Suttie believes that the units most likely to be trialled as first adopters of such technologies are those platforms most concerned with logistics, copying trends elsewhere. He foresees that, as with driver aids and autonomous driving in the civil domain, there will be a push from militaries to use more unmanned delivery systems within the next five to ten years, with greater levels of autonomy being introduced only as the technology advances. “As time goes on, there is likely to be a progression from remote control robotic models to increasing levels of autonomy as technology, and confidence in it, improves,” he says. “But claims of fielding things like ‘robotic soldiers’ are often exaggerated and the timescales involved in these statements are unrealistic.”

Suttie adds that a key factor slowing the rush towards full automisation, apart from its practicality at this early stage of the development process, is the fact that such advanced and ‘smart’ robotic creations would be very expensive. These systems would need a high level of support to function well on the battlefield, ironically negating the very benefits they are meant to give the armed forces interested in building them. “At present therefore, studies for future land combat capabilities are currently assuming a mix of crewed and unmanned platforms working together,” he says. “The drivers for the use of unmanned platforms include reducing risks to personnel and increasing the effective ‘mass’ and ‘reach’ of the force, enabling a deployed force to be more effective and ‘do more with less’. Within the British armed forces, a range of tasks such as route proving, reconnaissance, target detection and designation, and communications, are all currently being considered.”

While future land platforms will definitely have a greater degree of automation and autonomous operability than at present, Suttie warns that the degree to which full AI will be used, rather than more traditional rules or algorithmbased solutions, remains an area of global debate. This is due to the challenges of validating and verifying whether these work well enough to support their eventual certification. For example, neither robotics nor AI are yet considered advanced, reliable or safe enough for the UK’s armed forces to start creating fully autonomous fighting vehicles. The notorious December 2011 hacking of a US RQ-170 Sentinel stealth drone by Iranian military cyber warfare experts as it operated near the Iranian city of city of Kashmar, remains a cautionary tale. Scientists are continuing to study such design problems however, and Suttie thinks that progress is slowly being made.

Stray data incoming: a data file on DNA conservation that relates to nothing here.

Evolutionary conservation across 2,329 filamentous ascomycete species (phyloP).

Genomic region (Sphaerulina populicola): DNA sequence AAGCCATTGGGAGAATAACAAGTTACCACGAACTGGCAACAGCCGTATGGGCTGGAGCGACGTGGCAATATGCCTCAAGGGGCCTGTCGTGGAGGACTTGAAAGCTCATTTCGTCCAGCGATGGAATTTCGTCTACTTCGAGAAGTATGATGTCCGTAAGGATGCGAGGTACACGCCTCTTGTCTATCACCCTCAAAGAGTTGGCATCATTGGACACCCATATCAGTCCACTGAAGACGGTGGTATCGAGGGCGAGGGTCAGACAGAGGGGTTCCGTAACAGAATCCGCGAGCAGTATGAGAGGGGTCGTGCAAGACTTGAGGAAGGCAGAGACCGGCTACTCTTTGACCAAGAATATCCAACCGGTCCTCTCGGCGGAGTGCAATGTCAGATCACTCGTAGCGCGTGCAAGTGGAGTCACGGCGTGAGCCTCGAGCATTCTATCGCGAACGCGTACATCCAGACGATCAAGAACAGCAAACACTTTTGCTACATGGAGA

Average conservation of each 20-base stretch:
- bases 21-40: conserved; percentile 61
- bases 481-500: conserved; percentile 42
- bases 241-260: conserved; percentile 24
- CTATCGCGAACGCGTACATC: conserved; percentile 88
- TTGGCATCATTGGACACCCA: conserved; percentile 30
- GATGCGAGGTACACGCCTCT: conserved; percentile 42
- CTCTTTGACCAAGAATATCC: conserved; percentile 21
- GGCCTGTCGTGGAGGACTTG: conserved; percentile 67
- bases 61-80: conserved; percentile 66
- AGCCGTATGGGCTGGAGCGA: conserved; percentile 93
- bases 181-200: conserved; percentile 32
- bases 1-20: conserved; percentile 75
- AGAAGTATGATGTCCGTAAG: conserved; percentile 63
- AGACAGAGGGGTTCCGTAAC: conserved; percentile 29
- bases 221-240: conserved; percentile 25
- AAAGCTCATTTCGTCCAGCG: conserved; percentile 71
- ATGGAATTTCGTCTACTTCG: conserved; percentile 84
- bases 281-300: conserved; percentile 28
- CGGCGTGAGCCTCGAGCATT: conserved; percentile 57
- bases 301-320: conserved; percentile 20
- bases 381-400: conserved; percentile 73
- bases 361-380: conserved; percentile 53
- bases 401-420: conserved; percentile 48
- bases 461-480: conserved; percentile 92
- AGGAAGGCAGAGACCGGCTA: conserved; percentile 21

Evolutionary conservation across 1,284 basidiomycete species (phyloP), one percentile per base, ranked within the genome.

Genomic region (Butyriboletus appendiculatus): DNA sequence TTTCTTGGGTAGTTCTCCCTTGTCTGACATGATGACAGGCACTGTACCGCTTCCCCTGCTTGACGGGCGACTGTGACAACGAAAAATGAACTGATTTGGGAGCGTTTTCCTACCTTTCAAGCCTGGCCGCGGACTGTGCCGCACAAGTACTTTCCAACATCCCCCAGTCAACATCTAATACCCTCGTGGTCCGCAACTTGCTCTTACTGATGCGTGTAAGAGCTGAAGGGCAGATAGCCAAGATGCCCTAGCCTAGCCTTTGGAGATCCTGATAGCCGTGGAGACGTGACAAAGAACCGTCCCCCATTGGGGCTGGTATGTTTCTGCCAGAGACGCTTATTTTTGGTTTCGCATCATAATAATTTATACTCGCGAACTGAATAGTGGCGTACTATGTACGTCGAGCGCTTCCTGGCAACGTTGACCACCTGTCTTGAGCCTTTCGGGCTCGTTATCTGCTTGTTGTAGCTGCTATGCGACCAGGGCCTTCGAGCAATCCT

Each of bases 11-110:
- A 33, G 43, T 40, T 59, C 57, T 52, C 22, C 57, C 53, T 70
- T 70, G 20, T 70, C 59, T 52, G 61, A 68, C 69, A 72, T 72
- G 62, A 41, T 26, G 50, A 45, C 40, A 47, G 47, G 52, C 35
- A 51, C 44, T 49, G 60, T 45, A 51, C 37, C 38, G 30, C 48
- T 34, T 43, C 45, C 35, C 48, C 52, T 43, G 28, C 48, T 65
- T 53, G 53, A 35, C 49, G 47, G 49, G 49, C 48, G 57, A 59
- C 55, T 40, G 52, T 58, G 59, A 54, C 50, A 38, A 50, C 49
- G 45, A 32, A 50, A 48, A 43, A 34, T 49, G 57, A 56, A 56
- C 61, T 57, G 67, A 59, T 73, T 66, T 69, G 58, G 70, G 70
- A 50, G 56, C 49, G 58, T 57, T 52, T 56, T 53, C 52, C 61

“Our ongoing studies are addressing platforms’ resilience to cyberattack,” he says. “We are conducting research covering solutions to prevent attacks and to recognise and respond autonomously when such attacks occur. Work is being carried out to ensure unmanned systems can continue to operate when GPS and communications are denied to them.”

Nothing but change

One area where change is coming more quickly to land platforms however, is the spread of electrically-powered vehicles (EVs). These EVs are already considered a key future technology. Today’s concepts for the latest cutting edge military ground fleets are mostly based on “electric drive solutions” according to Suttie, who points out that these can now provide the armed forces with significant efficiency and operational benefits over today’s petrol or diesel-powered engines. British studies to date have assessed the mobility, survivability, packaging and efficiency benefits of switching to the new engine technology, and found them to be distinctly positive.

These same investigations have considered the safety issues associated with the use of battery technologies and high voltages in fighting vehicles, and found no issues. The volatility of hydrocarbons has always made their use problematic on the battlefield, and their potential vulnerability to attack in the modern era was highlighted last year. In one incident, a lone drone was used to infiltrate an ammunition dump 60 miles from Ukraine’s border with Russia. It was carrying a single thermite grenade as its payload, the detonation of which set off a series of secondary explosions that killed one person, injured five others, and caused a $1 billion worth of damage. The parallel weaknesses of a large petrol storage site to such a strike are obvious. Moreover, being able to sidestep the logistical nightmare of arranging enough oil tankers to continuously offload huge quantities of fuel for tanks, jets and trucks operating inside a theatre is extremely attractive to mission planners.

The future of mounted combat systems will remain a particular focus for the likes of the EU and US, whose armed forces continue to see action in the Afghan theatre and elsewhere. Producing products that can cope with conditions on the battlefields of the Middle East and Europe, where adversaries have been state-backed, and thus equipped with advanced weaponry, or else elusive non-state actors, remains imperative.

In an age of rapid technological change, this is a strategic priority for Western forces in particular, since these forces have now been continually at war somewhere on the planet since the 9/11 attacks. That exposure has produced a wealth of practical experience about the technical needs an up-to-date land platform will have to have in order to successfully prosecute the next war. Defence companies will soon have to show they can build a product that meets them.

There will be a push for autonomy in the military, as great success has been recorded in the civil domain.
Electrically powered vehicles continue to adapt and maintain their position as the industry’s key future technology.
Companies will need to use the wealth of practical experience gained through battle to better future products.